I realised how much I needed to get out. For the last 5 months I had bottled stuff up and asked myself hundreds of questions, which I never got the answers for. I cried as I wrote it and realised actually how little I had cried over the last 6 months. Crying about this situation became a hot topic in my therapy sessions, where I realised the reason I don’t cry over big things is because I am scared if I start crying I won’t stop – I know I have mentioned before my inability to lose control, here is a prime example. So instead of crying about my marriage ending I would cry about the fact I couldn’t find a matching sock, or if my ice cream was too frozen, or that advert where the dog gets left by a bin by his owner. Still crying, just not about any of the significant changes in my life. But in this moment I let myself cry – I cried for him, I cried for me, I cried for the future I envisioned no longer existing, I cried for my wedding day which I celebrated 2 years ago to this day. Crying in that moment made me feel so much better, it was like I was letting out feelings which had been gnawing away at me for months.

I can’t remember what I wrote in this letter but I know I wished him happiness, I know I wrote that I hoped he was happy or would find the happiness he deserved. This part shocked me, I realised after all that had happened, and despite all the hurt and anger I still felt towards the situation, I still wanted him to be happy – I still wanted him to be ok. I had said this to anyone who would listen but finding myself writing it in a private moment, essentially to myself, I realised I actually meant it.
And here was the closure I had been looking for in a variety of different places up till now. I looked for it in; him, dating apps, random men, alcohol, nights out, parties, pity parties for one. But the closure I was so desperately looking for had to come from within me.
It is easier as time goes on to forget all the shit that went down between us and then you are just left with memories of this person, who you knew and loved for a substantial amount of time. I knew what he did was wrong, he knew what he did was wrong, but if I only took the negative with me I knew I would damage myself, I would become an angry and bitter person (more than I already was) and I wasn’t prepared to do that to myself – I realised my closure had to come from letting go!

As I finished my letter to him I wrote thank you, I am not sure I fully meant thank you at the time but I do now and I knew, finally, that acknowledging all the good we had was not going to send me running for the edge of the cliff, it was going to give me the closure and peace I had been searching for for 6 months. Once I finished the letter and re-read it for spelling mistakes (obvs) I ripped it up and threw it into the sea.
At that moment I felt closure – not from the relationship, or the hurt, or the betrayal, but from my relentless questions I kept asking myself. I knew I would never get the answers to these questions and they also weren’t important anymore. The closure I needed had to come from me and my acceptance of this situation. I knew in this moment, on my old wedding anniversary, I was finally ready and ok to move on from this – unbeknown to me I had also given the universe permission to start letting people into my life again, as I finally had accepted what had happened and began to let go.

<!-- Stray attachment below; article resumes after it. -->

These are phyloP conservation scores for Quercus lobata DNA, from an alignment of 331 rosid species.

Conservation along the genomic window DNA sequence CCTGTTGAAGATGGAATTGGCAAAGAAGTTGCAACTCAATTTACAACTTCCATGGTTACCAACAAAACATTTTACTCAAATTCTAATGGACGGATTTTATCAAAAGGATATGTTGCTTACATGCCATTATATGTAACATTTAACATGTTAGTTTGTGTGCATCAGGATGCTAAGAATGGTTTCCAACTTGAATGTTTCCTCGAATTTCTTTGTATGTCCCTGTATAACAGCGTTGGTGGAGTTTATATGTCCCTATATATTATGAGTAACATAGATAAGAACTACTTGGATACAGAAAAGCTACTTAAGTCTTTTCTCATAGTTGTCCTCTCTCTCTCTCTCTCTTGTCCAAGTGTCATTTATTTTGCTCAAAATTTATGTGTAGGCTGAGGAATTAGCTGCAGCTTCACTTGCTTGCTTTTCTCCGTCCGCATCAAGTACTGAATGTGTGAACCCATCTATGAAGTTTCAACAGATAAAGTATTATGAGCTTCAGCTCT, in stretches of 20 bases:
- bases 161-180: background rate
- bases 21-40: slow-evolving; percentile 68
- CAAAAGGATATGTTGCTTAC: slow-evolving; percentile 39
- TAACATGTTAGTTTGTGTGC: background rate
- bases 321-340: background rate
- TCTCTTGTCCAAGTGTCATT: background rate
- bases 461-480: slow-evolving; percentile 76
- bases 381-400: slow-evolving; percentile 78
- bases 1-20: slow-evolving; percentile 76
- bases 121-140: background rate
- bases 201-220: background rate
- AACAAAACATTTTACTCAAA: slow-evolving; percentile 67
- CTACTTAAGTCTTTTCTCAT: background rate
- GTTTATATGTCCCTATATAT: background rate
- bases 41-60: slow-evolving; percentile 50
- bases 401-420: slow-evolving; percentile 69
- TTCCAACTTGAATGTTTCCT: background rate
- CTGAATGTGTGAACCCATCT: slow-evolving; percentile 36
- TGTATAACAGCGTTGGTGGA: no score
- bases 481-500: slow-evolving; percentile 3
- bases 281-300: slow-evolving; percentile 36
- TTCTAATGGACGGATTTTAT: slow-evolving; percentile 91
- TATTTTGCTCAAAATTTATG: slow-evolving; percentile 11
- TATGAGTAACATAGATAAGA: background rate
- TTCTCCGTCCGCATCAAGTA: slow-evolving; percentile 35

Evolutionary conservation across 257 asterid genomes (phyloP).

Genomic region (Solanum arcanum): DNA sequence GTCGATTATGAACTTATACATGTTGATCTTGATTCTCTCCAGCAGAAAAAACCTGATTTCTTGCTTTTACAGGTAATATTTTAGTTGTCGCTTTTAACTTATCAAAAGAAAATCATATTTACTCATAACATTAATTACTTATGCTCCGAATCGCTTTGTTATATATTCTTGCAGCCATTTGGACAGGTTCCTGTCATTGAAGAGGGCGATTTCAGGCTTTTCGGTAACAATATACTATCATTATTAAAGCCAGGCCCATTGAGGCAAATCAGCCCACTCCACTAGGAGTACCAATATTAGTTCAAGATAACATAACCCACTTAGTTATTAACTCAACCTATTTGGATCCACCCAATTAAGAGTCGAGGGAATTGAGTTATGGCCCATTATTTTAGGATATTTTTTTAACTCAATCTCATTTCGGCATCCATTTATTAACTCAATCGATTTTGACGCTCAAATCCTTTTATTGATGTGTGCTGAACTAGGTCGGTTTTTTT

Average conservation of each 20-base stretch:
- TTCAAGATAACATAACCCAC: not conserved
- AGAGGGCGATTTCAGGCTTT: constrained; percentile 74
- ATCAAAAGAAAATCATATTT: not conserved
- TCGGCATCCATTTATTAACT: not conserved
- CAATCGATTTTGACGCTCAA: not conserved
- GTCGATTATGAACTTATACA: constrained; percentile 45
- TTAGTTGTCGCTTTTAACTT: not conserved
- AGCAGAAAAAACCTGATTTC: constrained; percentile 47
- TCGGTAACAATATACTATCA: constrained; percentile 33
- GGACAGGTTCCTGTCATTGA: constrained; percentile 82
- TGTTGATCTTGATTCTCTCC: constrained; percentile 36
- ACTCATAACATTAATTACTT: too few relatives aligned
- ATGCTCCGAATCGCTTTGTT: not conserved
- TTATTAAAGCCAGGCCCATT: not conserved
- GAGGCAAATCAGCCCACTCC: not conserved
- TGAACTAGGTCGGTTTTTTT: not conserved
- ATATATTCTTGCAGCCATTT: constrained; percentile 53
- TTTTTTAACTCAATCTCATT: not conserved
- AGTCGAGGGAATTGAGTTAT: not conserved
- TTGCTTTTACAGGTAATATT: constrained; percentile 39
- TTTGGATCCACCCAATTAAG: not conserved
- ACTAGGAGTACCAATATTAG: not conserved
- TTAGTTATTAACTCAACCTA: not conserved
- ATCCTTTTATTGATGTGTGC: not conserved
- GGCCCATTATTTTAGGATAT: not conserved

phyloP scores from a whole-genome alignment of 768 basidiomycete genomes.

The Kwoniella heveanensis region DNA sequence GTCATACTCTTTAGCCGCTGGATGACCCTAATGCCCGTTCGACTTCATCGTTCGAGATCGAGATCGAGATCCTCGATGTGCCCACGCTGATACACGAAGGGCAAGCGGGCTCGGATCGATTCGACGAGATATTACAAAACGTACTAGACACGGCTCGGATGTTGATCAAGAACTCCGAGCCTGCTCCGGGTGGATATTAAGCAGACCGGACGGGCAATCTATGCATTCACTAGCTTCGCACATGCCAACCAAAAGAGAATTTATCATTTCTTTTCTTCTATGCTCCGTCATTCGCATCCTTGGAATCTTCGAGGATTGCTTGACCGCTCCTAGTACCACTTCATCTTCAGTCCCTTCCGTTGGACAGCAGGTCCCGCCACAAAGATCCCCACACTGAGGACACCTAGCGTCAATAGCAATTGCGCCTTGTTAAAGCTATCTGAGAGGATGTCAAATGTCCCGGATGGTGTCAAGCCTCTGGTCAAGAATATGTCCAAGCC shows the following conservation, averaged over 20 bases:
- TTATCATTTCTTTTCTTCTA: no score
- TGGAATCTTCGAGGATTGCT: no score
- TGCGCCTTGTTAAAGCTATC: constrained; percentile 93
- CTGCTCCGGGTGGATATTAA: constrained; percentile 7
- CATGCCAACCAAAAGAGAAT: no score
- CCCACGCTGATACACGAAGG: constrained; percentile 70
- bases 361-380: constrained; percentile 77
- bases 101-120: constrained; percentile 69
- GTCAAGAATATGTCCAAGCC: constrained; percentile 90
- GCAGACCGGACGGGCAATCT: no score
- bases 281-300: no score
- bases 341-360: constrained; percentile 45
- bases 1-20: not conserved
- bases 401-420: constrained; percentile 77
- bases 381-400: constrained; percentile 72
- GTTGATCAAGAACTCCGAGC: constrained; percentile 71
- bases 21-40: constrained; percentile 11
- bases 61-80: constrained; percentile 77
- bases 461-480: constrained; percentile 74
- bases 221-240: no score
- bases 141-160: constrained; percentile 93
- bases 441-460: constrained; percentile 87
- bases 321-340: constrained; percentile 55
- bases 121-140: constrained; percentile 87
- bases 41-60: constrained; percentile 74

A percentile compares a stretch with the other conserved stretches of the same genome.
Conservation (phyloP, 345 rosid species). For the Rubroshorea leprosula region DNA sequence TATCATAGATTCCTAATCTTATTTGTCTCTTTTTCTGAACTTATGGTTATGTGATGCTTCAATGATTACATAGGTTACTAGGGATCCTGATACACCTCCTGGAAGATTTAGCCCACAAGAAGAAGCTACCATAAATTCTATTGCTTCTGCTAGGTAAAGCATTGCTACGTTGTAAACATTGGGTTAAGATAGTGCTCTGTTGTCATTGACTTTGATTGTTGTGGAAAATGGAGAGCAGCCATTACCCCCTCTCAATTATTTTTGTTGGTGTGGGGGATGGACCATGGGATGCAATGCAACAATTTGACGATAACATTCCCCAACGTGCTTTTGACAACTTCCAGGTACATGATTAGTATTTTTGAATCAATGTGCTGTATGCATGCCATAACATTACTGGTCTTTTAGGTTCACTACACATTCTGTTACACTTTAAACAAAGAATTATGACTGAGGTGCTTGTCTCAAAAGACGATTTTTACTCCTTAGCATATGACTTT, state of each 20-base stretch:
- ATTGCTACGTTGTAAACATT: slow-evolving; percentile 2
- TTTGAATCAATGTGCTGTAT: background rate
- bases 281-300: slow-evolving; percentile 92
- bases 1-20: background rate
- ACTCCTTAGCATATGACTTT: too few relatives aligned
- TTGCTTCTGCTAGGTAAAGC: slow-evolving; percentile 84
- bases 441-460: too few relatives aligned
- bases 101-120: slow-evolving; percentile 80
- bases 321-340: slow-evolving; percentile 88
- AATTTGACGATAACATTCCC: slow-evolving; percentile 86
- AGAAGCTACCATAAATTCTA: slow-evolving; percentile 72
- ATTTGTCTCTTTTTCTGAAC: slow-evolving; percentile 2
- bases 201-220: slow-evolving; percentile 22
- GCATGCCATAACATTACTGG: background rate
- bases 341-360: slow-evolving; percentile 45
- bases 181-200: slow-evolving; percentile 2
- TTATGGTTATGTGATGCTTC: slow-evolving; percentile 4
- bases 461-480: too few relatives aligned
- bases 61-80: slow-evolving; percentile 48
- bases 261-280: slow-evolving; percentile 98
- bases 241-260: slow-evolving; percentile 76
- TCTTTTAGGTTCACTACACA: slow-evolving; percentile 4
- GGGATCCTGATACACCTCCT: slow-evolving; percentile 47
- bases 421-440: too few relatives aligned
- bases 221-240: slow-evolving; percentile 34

The very next day someone slid into my DMs who changed my whole outlook. We have been good “friends” ever since.

Grief, caused by whatever situation, is like an empty hole, it bursts a hole in your soul and your person, like a crater. I once believed that over time grief just goes away, you forget that huge crater left behind by a significant absence of a person. But what I have realised is it actually doesn’t go anywhere, it stays with you forever, but what you do over time is fill that crater with new stuff, just like putting flowers at a grave, eventually beautiful things fill up that hole. That crater left behind by grief has to stay with you, because it is part of you, it’s the foundations on which you build the new you. I knew I had a choice either leave it bare and empty and a constant painful reminder, or

acknowledge it being there and fill it with something new, exciting and beautiful.

I made sure that I acknowledged this day, privately and publicly. The 29th July 2017 was one of the best days of my life. I had an amazing party, surrounded by the best people, wearing the best dress of my life. I decided that I would celebrate and remember this as a celebration of an amazing 12 years, up to then. I know, over time, the memory and significance of this day will fade, I know new memories will take over and in 10 years time this date won’t hold as much significance for me, one day this day will just become another day. But for now, when it still does mean something to me, I will acknowledge it. Because I have made the choice not to have my memories tainted by a negative experience. I will not erase this moment from my life.

So today, on what would have been my 3rd wedding anniversary I will be surrounding myself with people who have and will always be there, either over the phone or face to face. I will drink tea and laugh and be happy. I am sure there will be moments that will fill me with sadness, this is to be expected, but this will be short lived as I remember how far I have come and how much that girl has grown over the past 3 years. And how much braver, stronger and kinder she has become.

Grief is different for everyone – how we deal with it, how we accept it, how we process it. But what we must all remember is we have control over it, it may not always feel like it, all of the time, but it is our crater to fill with what we see fit.

K xx

Leave a comment

My Elephant in the Room 2021. All Rights Reserved.